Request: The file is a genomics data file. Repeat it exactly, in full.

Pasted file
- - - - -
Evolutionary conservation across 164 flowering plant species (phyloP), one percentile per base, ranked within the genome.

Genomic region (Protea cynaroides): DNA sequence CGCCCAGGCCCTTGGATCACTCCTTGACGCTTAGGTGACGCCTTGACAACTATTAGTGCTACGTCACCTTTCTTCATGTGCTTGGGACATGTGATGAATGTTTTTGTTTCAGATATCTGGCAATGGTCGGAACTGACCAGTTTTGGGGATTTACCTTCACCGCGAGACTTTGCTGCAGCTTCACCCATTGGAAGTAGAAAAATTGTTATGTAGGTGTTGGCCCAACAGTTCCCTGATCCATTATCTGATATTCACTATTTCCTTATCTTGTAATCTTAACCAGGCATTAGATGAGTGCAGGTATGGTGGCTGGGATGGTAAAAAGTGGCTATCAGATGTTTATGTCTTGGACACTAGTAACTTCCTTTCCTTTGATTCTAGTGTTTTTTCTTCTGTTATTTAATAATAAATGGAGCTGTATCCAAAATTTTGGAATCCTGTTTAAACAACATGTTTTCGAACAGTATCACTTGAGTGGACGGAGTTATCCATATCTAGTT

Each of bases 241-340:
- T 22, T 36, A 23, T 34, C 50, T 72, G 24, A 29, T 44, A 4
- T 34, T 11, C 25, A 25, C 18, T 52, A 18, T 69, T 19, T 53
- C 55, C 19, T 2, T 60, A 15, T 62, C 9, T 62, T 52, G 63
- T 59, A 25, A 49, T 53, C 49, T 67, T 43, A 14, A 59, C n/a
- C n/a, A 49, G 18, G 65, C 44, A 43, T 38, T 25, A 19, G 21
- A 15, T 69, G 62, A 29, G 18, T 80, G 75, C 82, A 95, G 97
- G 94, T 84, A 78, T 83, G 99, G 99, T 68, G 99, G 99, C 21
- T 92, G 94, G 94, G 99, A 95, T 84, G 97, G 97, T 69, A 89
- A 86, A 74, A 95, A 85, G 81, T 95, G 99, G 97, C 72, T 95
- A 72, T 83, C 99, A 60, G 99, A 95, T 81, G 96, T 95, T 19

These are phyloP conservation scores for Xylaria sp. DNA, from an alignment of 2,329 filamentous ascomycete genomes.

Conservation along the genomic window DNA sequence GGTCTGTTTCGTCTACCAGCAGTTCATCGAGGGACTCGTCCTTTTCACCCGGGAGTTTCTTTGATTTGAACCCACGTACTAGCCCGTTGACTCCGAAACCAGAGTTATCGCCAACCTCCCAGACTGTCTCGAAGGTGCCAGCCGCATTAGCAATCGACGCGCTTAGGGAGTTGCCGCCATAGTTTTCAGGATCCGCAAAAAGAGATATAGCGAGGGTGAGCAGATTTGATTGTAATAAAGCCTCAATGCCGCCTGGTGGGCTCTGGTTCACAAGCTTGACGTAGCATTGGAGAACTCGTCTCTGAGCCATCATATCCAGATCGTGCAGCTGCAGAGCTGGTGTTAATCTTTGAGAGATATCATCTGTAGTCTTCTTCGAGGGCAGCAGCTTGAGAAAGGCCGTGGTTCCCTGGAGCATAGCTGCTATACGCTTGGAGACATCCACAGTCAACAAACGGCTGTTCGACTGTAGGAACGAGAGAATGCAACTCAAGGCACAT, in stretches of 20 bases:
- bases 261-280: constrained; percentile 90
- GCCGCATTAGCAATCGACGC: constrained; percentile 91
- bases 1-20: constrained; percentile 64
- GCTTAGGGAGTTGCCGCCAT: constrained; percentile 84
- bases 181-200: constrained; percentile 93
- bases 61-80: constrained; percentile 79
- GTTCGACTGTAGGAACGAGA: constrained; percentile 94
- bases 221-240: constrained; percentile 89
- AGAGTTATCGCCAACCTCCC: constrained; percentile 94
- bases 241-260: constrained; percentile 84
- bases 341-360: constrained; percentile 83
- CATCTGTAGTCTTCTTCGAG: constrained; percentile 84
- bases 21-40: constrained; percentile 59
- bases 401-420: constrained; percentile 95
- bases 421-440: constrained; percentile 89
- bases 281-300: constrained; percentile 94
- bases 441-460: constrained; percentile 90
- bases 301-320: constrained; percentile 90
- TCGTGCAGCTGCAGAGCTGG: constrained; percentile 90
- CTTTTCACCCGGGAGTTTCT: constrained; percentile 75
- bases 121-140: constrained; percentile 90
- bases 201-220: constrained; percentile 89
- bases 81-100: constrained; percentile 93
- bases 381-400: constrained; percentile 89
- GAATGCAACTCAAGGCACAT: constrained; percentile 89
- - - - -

Evolutionary conservation across 164 flowering plant species (phyloP), one percentile per base, ranked within the genome.

Genomic region (Protea cynaroides): DNA sequence CGCCCAGGCCCTTGGATCACTCCTTGACGCTTAGGTGACGCCTTGACAACTATTAGTGCTACGTCACCTTTCTTCATGTGCTTGGGACATGTGATGAATGTTTTTGTTTCAGATATCTGGCAATGGTCGGAACTGACCAGTTTTGGGGATTTACCTTCACCGCGAGACTTTGCTGCAGCTTCACCCATTGGAAGTAGAAAAATTGTTATGTAGGTGTTGGCCCAACAGTTCCCTGATCCATTATCTGATATTCACTATTTCCTTATCTTGTAATCTTAACCAGGCATTAGATGAGTGCAGGTATGGTGGCTGGGATGGTAAAAAGTGGCTATCAGATGTTTATGTCTTGGACACTAGTAACTTCCTTTCCTTTGATTCTAGTGTTTTTTCTTCTGTTATTTAATAATAAATGGAGCTGTATCCAAAATTTTGGAATCCTGTTTAAACAACATGTTTTCGAACAGTATCACTTGAGTGGACGGAGTTATCCATATCTAGTT

Each of bases 241-340:
- T 22, T 36, A 23, T 34, C 50, T 72, G 24, A 29, T 44, A 4
- T 34, T 11, C 25, A 25, C 18, T 52, A 18, T 69, T 19, T 53
- C 55, C 19, T 2, T 60, A 15, T 62, C 9, T 62, T 52, G 63
- T 59, A 25, A 49, T 53, C 49, T 67, T 43, A 14, A 59, C n/a
- C n/a, A 49, G 18, G 65, C 44, A 43, T 38, T 25, A 19, G 21
- A 15, T 69, G 62, A 29, G 18, T 80, G 75, C 82, A 95, G 97
- G 94, T 84, A 78, T 83, G 99, G 99, T 68, G 99, G 99, C 21
- T 92, G 94, G 94, G 99, A 95, T 84, G 97, G 97, T 69, A 89
- A 86, A 74, A 95, A 85, G 81, T 95, G 99, G 97, C 72, T 95
- A 72, T 83, C 99, A 60, G 99, A 95, T 81, G 96, T 95, T 19

These are phyloP conservation scores for Xylaria sp. DNA, from an alignment of 2,329 filamentous ascomycete genomes.

Conservation along the genomic window DNA sequence GGTCTGTTTCGTCTACCAGCAGTTCATCGAGGGACTCGTCCTTTTCACCCGGGAGTTTCTTTGATTTGAACCCACGTACTAGCCCGTTGACTCCGAAACCAGAGTTATCGCCAACCTCCCAGACTGTCTCGAAGGTGCCAGCCGCATTAGCAATCGACGCGCTTAGGGAGTTGCCGCCATAGTTTTCAGGATCCGCAAAAAGAGATATAGCGAGGGTGAGCAGATTTGATTGTAATAAAGCCTCAATGCCGCCTGGTGGGCTCTGGTTCACAAGCTTGACGTAGCATTGGAGAACTCGTCTCTGAGCCATCATATCCAGATCGTGCAGCTGCAGAGCTGGTGTTAATCTTTGAGAGATATCATCTGTAGTCTTCTTCGAGGGCAGCAGCTTGAGAAAGGCCGTGGTTCCCTGGAGCATAGCTGCTATACGCTTGGAGACATCCACAGTCAACAAACGGCTGTTCGACTGTAGGAACGAGAGAATGCAACTCAAGGCACAT, in stretches of 20 bases:
- bases 261-280: constrained; percentile 90
- GCCGCATTAGCAATCGACGC: constrained; percentile 91
- bases 1-20: constrained; percentile 64
- GCTTAGGGAGTTGCCGCCAT: constrained; percentile 84
- bases 181-200: constrained; percentile 93
- bases 61-80: constrained; percentile 79
- GTTCGACTGTAGGAACGAGA: constrained; percentile 94
- bases 221-240: constrained; percentile 89
- AGAGTTATCGCCAACCTCCC: constrained; percentile 94
- bases 241-260: constrained; percentile 84
- bases 341-360: constrained; percentile 83
- CATCTGTAGTCTTCTTCGAG: constrained; percentile 84
- bases 21-40: constrained; percentile 59
- bases 401-420: constrained; percentile 95
- bases 421-440: constrained; percentile 89
- bases 281-300: constrained; percentile 94
- bases 441-460: constrained; percentile 90
- bases 301-320: constrained; percentile 90
- TCGTGCAGCTGCAGAGCTGG: constrained; percentile 90
- CTTTTCACCCGGGAGTTTCT: constrained; percentile 75
- bases 121-140: constrained; percentile 90
- bases 201-220: constrained; percentile 89
- bases 81-100: constrained; percentile 93
- bases 381-400: constrained; percentile 89
- GAATGCAACTCAAGGCACAT: constrained; percentile 89